Sunday, February 10, 2013

Guilty Pleasures


I’ve been thinking of guilty pleasures while I’ve been stuck on the couch, trying to amuse myself while I wait for my broken ankle to heal. Guilty pleasures are those things you really, really enjoy that you just don’t think are cool, or sophisticated or very grown-up. Nothing really shameful, just things that maybe you feel a little embarrassed about and nothing you’d be likely to tell anyone but a close friend. Things that don’t fit the image you have of how you would like to be.

I was thinking about this because my husband went out and brought back Pop-eyes for lunch. If you don’t know, Pop-eyes is a fast food chain that specializes in “Cajun-style” food which consists mostly of fried chicken, fried shrimp, battered spicy French fries, and salty buttery tasting biscuits. It is, of course, incredibly unhealthy and not authentic at all. It’s quite tasty though. For me, this is a guilty pleasure. I like to think of myself as sophisticated about food. I enjoy quite a few cuisines from different countries, I understand the importance of eating organic and local, and I care about my family’s nutrition. When we have friends over we take pains to cook delicious and intriguing food. So Pop-eye’s doesn’t really fit my self image, but I sure did enjoy it this afternoon.

Books by L.M. Montgomery are another of my guilty pleasures. L.M. Montgomery is the author of the “Anne of Green Gables” series, a set of seven books about an idealistic, dreamy, optimistic orphan growing up on a farm in Prince Edward Island in the late 1800’s. Anne begins by being a bit of an outsider but as she grows wins friends everywhere by her charm and sweetness. Most of L.M. Montgomery’s books feature similar characters, settings and themes. They are sweet and bright and evoke a simpler, happier, more wholesome time. As a sophisticated adult, I know perfectly well that the world L.M. Montgomery writes about never existed as she wrote it. The late 1800’s certainly had their share of problems, among which racism, sexism, classism, lack of modern medical care, and poverty are seen between the lines of her books. She makes the hard work of life on a farm seem romantic instead of backbreaking and she makes insular villages seem charming and friendly instead of exclusionary. I still love her books. I still love the descriptions of the surroundings and the funny antics of the characters and the image of a better, brighter world than the one we struggle with now.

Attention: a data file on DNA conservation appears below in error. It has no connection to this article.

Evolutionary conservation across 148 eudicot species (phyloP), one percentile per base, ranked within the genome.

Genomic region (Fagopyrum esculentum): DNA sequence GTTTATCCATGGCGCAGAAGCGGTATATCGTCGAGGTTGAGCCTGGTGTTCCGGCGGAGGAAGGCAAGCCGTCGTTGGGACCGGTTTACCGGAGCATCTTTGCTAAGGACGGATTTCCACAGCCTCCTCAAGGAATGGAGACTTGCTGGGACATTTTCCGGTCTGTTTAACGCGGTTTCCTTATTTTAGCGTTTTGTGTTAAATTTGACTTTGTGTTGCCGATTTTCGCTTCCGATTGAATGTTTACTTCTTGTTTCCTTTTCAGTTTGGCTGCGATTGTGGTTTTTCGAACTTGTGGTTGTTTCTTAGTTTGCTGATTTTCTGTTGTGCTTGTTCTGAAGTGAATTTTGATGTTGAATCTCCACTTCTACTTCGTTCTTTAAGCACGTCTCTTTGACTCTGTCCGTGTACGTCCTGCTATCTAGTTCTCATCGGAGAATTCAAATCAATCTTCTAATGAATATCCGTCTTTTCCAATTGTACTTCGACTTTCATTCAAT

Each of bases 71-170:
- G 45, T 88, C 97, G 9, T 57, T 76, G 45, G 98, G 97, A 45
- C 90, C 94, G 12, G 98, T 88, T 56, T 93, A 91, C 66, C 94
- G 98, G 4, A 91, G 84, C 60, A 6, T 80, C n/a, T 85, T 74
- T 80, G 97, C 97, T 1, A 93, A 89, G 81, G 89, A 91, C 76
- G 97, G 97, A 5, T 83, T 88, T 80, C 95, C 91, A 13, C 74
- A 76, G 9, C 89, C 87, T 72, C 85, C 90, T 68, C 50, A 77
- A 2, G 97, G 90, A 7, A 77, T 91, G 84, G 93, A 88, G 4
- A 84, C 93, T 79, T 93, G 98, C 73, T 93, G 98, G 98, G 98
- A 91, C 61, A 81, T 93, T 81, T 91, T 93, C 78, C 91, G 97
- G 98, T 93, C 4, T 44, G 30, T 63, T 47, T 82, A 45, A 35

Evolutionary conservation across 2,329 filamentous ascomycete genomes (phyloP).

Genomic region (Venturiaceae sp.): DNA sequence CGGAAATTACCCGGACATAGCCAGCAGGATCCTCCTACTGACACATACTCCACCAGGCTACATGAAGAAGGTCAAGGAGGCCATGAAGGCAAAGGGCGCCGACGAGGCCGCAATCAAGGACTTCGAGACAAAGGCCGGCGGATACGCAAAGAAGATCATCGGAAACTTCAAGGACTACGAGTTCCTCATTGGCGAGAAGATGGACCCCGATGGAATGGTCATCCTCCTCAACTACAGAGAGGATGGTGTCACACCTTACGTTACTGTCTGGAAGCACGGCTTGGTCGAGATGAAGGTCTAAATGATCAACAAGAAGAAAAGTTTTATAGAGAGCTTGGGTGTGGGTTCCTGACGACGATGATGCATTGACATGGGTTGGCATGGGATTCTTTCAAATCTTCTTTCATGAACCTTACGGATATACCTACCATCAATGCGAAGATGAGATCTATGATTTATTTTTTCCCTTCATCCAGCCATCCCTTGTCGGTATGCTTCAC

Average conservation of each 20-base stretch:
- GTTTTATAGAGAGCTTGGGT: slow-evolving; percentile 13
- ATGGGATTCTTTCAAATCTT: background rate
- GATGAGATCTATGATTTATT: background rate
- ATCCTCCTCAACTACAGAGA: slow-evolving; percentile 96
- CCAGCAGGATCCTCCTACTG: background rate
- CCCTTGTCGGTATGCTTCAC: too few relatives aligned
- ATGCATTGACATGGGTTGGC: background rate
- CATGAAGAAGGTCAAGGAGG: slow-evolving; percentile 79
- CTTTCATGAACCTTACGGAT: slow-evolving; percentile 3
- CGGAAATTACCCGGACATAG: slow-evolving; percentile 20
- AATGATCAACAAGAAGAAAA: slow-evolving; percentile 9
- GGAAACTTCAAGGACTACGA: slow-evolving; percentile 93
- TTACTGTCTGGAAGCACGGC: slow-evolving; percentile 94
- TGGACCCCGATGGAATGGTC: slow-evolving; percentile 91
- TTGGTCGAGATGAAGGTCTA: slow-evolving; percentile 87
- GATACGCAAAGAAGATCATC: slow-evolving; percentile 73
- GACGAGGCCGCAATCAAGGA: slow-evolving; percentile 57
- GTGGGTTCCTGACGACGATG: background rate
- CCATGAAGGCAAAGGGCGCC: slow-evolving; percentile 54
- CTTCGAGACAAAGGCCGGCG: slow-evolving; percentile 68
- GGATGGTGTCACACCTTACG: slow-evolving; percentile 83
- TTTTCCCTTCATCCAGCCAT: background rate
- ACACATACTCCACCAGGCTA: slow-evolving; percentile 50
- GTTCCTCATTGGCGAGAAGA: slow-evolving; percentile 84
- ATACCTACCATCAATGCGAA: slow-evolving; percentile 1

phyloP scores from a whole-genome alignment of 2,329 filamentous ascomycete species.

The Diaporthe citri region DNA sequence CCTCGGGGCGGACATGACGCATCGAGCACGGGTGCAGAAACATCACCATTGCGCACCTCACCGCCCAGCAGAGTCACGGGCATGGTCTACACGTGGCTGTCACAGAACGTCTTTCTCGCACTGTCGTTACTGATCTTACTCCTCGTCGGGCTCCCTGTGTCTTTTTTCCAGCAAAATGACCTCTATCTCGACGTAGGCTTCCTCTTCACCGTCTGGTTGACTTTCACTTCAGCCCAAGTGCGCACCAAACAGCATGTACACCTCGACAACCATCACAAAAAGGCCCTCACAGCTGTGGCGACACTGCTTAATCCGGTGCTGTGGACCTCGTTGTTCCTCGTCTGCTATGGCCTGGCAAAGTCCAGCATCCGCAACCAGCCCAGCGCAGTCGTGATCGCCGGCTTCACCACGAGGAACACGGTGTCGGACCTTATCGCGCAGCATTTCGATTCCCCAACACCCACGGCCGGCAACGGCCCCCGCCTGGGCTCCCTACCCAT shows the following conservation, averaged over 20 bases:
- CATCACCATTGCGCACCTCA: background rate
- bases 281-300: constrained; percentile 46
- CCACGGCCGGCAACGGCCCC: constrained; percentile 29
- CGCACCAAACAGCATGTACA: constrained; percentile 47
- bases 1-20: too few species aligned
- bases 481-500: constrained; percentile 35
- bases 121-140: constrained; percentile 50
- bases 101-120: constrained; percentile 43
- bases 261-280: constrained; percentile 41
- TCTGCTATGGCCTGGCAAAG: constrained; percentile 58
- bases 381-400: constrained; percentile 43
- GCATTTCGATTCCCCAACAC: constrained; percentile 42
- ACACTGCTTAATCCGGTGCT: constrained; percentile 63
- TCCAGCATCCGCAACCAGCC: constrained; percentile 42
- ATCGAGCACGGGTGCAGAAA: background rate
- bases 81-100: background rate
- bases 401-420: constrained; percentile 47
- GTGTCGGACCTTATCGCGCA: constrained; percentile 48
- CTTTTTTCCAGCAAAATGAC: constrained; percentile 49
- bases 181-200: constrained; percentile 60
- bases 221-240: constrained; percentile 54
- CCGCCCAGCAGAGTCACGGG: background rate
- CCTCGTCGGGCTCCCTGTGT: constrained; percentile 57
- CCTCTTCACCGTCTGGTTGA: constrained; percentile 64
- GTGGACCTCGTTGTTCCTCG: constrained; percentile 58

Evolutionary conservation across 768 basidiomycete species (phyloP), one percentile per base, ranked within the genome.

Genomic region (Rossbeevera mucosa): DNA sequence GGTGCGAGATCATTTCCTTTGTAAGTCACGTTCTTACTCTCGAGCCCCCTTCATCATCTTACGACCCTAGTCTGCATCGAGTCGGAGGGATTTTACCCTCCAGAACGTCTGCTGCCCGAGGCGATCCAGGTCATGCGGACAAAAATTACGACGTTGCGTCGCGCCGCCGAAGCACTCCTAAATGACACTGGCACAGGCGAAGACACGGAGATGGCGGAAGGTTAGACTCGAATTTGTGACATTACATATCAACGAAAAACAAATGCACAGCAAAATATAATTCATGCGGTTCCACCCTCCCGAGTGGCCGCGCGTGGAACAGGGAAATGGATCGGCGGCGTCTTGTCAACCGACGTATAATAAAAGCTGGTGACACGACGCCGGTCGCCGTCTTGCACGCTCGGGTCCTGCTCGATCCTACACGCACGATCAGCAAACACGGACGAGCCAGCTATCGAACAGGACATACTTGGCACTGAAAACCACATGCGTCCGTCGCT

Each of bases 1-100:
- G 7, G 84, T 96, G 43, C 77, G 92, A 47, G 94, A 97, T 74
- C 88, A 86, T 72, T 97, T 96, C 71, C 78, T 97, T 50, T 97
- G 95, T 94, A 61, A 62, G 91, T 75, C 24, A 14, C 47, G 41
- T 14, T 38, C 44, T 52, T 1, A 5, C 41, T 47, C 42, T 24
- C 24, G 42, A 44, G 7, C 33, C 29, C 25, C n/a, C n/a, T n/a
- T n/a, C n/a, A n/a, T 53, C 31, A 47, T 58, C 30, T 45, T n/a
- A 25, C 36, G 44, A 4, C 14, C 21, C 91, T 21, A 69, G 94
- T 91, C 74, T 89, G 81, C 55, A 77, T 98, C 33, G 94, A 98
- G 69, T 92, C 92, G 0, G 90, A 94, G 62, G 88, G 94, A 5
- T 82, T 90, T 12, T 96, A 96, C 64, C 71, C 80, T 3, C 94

I also love silly games on my iPhone. Right now Arcane Empires, Tiny Zoo and Dragonvale are my three favorites, with Dragonvale being my top choice at the moment. I have to confess I will often spend a half hour or more a day on these games, breeding different dragons or feeding them up or racing them to try to earn coins or what have you. None of which has any bearing on real life, of course. They are mindless games without any kind of strategy or intellectual challenge, but they are colorful and attractive and offer a small break from the daily routine. I enjoy the goofy animations and the special events the gamemakers come up with to keep you hooked into the game.

I think having a few guilty pleasures is good for me. It’s easy to be too serious, too busy, too caught up in the tasks of daily life. Having a few simple, slightly silly, unsophisticated things I love reminds me not to be too grown up.